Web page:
Journalism is a job. Just like any other job, real work is done. It can be tiring, the hours can be anti-social, countless studies have shown us up to be terrible at marriage and a bit too good at alcohol consumption, but the rewards can be priceless. Well, almost priceless. Just because many journalists genuinely love their job, it does not mean they should do it for nothing. Like anyone else, journalists have to eat, they have bills to pay, they cannot get by on bylines alone.
But it is a profession where many are expected to work for free. Especially freelance journalists. There is barely a freelancer alive who hasn't been told that the work will be "good for your portfolio" or "it will be good exposure" or "we're not paying anyone because the company hasn't yet broken even". And so on and so forth.
And some companies aren't even that honest. It is a rare freelancer that has been paid for every single piece of work they have produced or, at the very least, hasn't had to embark on a frustrating wild goose chase with editors and accounts staff to ensure money they are legally entitled to ends up in their frequently depleted bank accounts. I know someone who once staged a sit-in at the accounts department of a well-known newspaper. He was only handed a cheque when he lit up a cigarette indoors and refused to put it out. Journalists should not have to resort to being a fire hazard to get paid.
Nor should journalists have to resort to embarrassing people on social media or calling in lawyers because monies owing have not been paid. A high end magazine that I am currently not naming for legal reasons is one such case in point. It was launched in Asia with four issues produced, leaving in its wake a bunch of unpaid freelance journalists and subscribers who never received a single copy. The publisher is now trying his luck in the competitive British market.
Well, the plot thickens. I decided to defend the unpaid writers on social media and by the end of today, I'd received a message from the publisher promising that the writers will be paid in two weeks. He has not explained why they were not paid in a timely manner. He has also promised to me that subscribers who have not received copies of the Asian edition will receive six issues free of charge. I will keep everyone posted on whether everyone is paid in full within the next two weeks.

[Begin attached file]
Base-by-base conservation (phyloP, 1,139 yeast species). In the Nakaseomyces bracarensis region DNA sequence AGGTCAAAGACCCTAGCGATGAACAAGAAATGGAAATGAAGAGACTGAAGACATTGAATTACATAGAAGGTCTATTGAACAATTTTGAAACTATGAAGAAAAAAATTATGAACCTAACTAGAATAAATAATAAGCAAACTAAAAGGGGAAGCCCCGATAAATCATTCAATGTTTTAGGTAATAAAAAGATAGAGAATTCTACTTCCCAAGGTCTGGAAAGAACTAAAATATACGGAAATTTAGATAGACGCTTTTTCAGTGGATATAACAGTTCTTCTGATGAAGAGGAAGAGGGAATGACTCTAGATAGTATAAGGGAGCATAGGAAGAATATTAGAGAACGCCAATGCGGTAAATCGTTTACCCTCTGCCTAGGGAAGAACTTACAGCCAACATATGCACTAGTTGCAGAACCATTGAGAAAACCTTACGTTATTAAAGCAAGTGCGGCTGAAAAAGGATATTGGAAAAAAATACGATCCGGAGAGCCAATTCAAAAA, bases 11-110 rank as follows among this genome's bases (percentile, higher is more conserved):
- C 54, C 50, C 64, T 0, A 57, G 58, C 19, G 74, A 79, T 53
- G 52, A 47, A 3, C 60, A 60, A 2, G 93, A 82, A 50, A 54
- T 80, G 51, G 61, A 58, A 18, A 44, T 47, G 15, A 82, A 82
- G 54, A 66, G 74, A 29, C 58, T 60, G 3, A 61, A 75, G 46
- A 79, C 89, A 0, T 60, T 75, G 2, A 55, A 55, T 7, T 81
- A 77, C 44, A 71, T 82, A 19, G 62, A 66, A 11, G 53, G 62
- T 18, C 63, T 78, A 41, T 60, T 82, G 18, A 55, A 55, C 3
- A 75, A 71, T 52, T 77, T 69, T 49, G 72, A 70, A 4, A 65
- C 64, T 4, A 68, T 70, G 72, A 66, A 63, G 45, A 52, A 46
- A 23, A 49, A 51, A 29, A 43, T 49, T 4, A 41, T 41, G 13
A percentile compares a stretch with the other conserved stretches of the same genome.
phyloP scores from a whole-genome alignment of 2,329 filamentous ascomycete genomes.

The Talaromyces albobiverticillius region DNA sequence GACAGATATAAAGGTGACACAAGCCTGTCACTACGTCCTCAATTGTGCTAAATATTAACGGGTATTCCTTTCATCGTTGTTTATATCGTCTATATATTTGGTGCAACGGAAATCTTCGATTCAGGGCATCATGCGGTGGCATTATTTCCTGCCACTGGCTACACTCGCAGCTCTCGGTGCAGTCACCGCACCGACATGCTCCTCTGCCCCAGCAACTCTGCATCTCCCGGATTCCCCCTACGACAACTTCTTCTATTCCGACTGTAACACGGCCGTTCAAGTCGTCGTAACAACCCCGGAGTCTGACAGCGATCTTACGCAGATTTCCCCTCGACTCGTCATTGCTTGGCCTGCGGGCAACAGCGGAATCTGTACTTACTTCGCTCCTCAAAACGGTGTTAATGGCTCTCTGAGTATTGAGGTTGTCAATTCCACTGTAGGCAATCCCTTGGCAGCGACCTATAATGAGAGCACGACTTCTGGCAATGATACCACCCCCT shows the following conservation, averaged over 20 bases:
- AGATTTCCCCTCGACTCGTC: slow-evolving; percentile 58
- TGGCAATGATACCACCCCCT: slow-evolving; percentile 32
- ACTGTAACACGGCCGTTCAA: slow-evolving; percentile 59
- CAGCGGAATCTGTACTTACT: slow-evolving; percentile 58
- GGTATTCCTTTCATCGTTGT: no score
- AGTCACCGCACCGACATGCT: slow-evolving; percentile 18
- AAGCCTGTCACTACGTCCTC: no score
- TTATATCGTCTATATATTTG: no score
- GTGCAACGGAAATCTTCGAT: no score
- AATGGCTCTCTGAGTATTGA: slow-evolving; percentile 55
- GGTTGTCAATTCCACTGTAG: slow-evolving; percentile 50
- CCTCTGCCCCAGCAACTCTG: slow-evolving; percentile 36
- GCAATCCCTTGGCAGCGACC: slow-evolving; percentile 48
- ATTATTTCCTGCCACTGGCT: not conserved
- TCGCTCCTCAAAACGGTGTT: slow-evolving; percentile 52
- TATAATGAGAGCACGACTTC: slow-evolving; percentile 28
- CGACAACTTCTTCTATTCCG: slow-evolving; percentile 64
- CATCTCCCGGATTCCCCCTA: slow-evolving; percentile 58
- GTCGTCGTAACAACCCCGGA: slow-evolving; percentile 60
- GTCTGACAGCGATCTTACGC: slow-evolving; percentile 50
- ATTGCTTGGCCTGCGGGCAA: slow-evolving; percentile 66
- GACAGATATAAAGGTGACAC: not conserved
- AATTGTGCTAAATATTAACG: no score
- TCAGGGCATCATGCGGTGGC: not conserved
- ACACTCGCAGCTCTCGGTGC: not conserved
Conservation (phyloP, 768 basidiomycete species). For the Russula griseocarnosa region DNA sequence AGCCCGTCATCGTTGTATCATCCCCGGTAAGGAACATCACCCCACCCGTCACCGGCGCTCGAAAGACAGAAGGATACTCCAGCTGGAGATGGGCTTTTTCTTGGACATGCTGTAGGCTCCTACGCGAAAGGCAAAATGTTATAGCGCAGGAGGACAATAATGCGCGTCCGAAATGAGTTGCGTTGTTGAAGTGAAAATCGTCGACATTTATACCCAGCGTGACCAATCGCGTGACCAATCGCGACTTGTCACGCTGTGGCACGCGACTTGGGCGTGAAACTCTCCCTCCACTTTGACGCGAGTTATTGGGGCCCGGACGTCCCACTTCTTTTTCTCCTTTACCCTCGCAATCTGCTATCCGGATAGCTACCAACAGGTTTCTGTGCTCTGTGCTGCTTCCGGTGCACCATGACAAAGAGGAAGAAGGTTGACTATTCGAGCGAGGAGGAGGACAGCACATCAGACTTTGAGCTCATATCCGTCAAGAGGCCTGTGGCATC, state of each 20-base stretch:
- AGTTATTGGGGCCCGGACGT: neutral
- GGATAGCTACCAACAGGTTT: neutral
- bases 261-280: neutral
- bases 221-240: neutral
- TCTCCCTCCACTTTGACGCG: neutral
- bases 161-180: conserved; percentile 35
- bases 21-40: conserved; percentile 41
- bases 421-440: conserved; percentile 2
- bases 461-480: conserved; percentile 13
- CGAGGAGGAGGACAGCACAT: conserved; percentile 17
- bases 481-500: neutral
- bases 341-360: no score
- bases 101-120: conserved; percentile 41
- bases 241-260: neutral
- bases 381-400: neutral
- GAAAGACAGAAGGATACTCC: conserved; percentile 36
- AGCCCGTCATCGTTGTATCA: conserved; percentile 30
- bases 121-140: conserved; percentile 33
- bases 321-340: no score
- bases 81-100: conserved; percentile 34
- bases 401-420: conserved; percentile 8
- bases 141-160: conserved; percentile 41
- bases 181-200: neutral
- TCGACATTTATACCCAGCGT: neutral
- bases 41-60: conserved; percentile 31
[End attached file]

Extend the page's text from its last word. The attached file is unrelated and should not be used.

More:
I wish the publisher well in his British endeavours, if only because I value a free press operating in a free market economy, and I value diversity in the media. Without that sort of press freedom, we have North Korea. I value the BBC, I value not-for-profit media outlets such as Channel 4 but I also value the outlets that operate in the free market. The more publications the market can support, the more work there is for journalists and this means there are more ways for people to get their information on everything from sports cars to Syria.
And this means that media outlets have to value the skills of journalists, to pay them properly so that quality products are created, products that people will want to consume, products that advertisers can work with, confident that it is credible, that print run and circulation figures are not being massaged, products that paid-up subscribers will receive in a timely manner without publishers having to give away freebies to save face. This is not just good for the media, it is smart business sense. And part of this is ensuring the people that do the work are paid. Nobody should have to do their jobs as a labour of love. When people are not paid, that is when there is a greater reliance on the welfare state. Why would any capitalist support that? Yet, sadly, it appears, so many do. There are plenty of media businesses constantly advertising for unpaid interns, unpaid full time staff or not paying in a timely manner, or simply not paying at all. It has to stop.
Photograph of Jane Stafford, scientist and medical writer, from the Smithsonian Institute.